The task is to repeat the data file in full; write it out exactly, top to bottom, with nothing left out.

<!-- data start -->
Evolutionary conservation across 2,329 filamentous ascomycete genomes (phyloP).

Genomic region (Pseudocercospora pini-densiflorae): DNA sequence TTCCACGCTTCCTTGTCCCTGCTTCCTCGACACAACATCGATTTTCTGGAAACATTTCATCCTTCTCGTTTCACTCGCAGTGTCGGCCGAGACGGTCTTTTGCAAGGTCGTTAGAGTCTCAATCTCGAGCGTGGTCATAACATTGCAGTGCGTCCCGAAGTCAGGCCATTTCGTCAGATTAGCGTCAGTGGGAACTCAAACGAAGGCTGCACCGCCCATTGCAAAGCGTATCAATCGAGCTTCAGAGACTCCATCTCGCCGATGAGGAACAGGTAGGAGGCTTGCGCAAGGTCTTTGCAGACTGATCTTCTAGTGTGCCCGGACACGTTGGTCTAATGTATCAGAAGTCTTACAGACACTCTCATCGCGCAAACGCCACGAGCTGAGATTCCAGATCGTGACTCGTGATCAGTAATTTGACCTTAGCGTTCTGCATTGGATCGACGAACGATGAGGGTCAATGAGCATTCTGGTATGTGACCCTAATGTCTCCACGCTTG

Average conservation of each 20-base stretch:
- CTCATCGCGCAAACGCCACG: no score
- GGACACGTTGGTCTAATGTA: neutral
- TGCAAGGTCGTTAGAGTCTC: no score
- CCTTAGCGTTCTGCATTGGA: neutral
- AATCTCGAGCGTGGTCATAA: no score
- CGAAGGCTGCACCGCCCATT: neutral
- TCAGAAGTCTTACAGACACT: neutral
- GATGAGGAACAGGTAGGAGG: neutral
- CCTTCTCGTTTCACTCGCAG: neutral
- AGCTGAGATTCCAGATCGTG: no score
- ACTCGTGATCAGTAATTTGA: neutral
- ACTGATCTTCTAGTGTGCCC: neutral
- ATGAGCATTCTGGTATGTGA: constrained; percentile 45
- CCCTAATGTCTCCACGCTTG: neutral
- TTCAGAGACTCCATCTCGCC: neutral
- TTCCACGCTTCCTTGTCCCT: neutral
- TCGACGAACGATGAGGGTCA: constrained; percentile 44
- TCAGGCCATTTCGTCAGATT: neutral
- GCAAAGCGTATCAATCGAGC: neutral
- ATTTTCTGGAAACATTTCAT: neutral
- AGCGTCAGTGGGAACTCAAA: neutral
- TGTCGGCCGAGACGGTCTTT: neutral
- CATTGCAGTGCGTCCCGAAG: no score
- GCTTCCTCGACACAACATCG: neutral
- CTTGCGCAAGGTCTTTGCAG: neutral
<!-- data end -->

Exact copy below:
Evolutionary conservation across 2,329 filamentous ascomycete genomes (phyloP).

Genomic region (Pseudocercospora pini-densiflorae): DNA sequence TTCCACGCTTCCTTGTCCCTGCTTCCTCGACACAACATCGATTTTCTGGAAACATTTCATCCTTCTCGTTTCACTCGCAGTGTCGGCCGAGACGGTCTTTTGCAAGGTCGTTAGAGTCTCAATCTCGAGCGTGGTCATAACATTGCAGTGCGTCCCGAAGTCAGGCCATTTCGTCAGATTAGCGTCAGTGGGAACTCAAACGAAGGCTGCACCGCCCATTGCAAAGCGTATCAATCGAGCTTCAGAGACTCCATCTCGCCGATGAGGAACAGGTAGGAGGCTTGCGCAAGGTCTTTGCAGACTGATCTTCTAGTGTGCCCGGACACGTTGGTCTAATGTATCAGAAGTCTTACAGACACTCTCATCGCGCAAACGCCACGAGCTGAGATTCCAGATCGTGACTCGTGATCAGTAATTTGACCTTAGCGTTCTGCATTGGATCGACGAACGATGAGGGTCAATGAGCATTCTGGTATGTGACCCTAATGTCTCCACGCTTG

Average conservation of each 20-base stretch:
- CTCATCGCGCAAACGCCACG: no score
- GGACACGTTGGTCTAATGTA: neutral
- TGCAAGGTCGTTAGAGTCTC: no score
- CCTTAGCGTTCTGCATTGGA: neutral
- AATCTCGAGCGTGGTCATAA: no score
- CGAAGGCTGCACCGCCCATT: neutral
- TCAGAAGTCTTACAGACACT: neutral
- GATGAGGAACAGGTAGGAGG: neutral
- CCTTCTCGTTTCACTCGCAG: neutral
- AGCTGAGATTCCAGATCGTG: no score
- ACTCGTGATCAGTAATTTGA: neutral
- ACTGATCTTCTAGTGTGCCC: neutral
- ATGAGCATTCTGGTATGTGA: constrained; percentile 45
- CCCTAATGTCTCCACGCTTG: neutral
- TTCAGAGACTCCATCTCGCC: neutral
- TTCCACGCTTCCTTGTCCCT: neutral
- TCGACGAACGATGAGGGTCA: constrained; percentile 44
- TCAGGCCATTTCGTCAGATT: neutral
- GCAAAGCGTATCAATCGAGC: neutral
- ATTTTCTGGAAACATTTCAT: neutral
- AGCGTCAGTGGGAACTCAAA: neutral
- TGTCGGCCGAGACGGTCTTT: neutral
- CATTGCAGTGCGTCCCGAAG: no score
- GCTTCCTCGACACAACATCG: neutral
- CTTGCGCAAGGTCTTTGCAG: neutral